Abstract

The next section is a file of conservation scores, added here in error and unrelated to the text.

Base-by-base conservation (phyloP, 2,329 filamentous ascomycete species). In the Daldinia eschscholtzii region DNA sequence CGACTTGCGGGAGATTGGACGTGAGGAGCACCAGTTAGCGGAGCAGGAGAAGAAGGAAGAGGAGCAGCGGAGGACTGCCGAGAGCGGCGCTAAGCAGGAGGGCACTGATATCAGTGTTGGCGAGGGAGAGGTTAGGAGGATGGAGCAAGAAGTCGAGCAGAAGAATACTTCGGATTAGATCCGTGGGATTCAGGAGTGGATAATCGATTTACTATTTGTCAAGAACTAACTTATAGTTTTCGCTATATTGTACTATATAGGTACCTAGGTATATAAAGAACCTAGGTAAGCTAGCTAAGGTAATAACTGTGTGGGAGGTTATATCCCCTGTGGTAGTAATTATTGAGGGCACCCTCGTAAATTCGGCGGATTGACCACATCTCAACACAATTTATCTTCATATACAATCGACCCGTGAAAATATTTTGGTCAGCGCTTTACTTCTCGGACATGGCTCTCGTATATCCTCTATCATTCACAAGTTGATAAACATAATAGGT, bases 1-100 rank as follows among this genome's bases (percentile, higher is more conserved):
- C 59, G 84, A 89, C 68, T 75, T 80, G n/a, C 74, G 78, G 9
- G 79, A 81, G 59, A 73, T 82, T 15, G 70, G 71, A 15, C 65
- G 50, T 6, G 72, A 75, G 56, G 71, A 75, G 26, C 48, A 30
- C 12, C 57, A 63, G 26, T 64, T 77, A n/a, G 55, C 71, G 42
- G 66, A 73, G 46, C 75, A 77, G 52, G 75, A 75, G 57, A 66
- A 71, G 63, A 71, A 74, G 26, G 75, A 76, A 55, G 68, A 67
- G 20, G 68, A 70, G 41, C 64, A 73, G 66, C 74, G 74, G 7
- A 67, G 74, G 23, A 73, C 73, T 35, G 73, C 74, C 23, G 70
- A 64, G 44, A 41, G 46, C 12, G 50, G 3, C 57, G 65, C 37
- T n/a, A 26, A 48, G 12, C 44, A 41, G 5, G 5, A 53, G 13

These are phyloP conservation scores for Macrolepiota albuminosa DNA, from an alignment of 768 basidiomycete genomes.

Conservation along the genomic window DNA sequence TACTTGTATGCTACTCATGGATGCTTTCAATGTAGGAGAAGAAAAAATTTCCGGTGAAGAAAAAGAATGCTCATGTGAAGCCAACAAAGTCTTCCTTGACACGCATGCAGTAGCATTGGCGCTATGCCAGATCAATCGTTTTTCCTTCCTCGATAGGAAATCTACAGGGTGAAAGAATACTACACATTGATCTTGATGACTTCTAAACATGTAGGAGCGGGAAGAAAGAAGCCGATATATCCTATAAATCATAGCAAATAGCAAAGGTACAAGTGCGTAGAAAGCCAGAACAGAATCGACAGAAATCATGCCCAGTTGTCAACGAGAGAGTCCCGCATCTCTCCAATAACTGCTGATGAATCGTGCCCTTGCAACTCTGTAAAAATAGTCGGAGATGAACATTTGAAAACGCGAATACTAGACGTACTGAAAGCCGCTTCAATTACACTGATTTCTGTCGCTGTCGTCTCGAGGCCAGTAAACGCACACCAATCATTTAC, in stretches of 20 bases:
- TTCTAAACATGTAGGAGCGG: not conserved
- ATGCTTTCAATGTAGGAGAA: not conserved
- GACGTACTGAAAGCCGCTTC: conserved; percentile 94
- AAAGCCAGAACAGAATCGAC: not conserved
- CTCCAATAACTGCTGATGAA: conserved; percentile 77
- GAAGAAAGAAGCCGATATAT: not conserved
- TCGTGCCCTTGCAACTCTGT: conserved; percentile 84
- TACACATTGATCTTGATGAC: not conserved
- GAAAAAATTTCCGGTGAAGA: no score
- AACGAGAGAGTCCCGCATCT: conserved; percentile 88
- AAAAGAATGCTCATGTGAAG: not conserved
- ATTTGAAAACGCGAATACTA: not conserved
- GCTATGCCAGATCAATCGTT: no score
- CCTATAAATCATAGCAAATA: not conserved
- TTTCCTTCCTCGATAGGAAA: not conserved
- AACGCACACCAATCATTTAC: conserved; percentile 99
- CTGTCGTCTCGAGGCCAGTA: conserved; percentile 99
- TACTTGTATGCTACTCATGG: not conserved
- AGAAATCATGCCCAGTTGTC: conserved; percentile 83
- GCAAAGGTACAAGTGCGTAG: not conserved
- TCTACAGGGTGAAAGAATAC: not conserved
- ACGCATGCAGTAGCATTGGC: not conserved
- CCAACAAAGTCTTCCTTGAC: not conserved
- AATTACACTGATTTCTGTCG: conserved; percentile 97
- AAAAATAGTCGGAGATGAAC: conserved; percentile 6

This paper discusses the physical principles involved in creating a fullerene-oxygen-iodine laser (FOIL) with optical (including solar) pumping. The kinetic layout is discussed, and it is shown that the limiting efficiency of a FOIL can exceed 40% relative to the energy absorbed by the fullerenes. Experimental results of the lasing of singlet oxygen in liquid media (solutions and suspensions) and in solid-state structures containing both fullerenes and fullerenelike nanoparticles (FLNs) are presented. It is experimentally shown to be possible to release oxygen in the vapor phase by organizing the boiling of a solution (suspension), as well as by a gasdynamic desorption wave from solid-state FLN- or fullerene-containing structures. Preliminary experimental results are presented of the pulsed lasing of a FOIL with optical pumping, using the initial photodissociation of iodide to provide atomic iodine in the lasing zone. The principle of spectral separation of optical pumping is implemented in experiments on the lasing of a FOIL.

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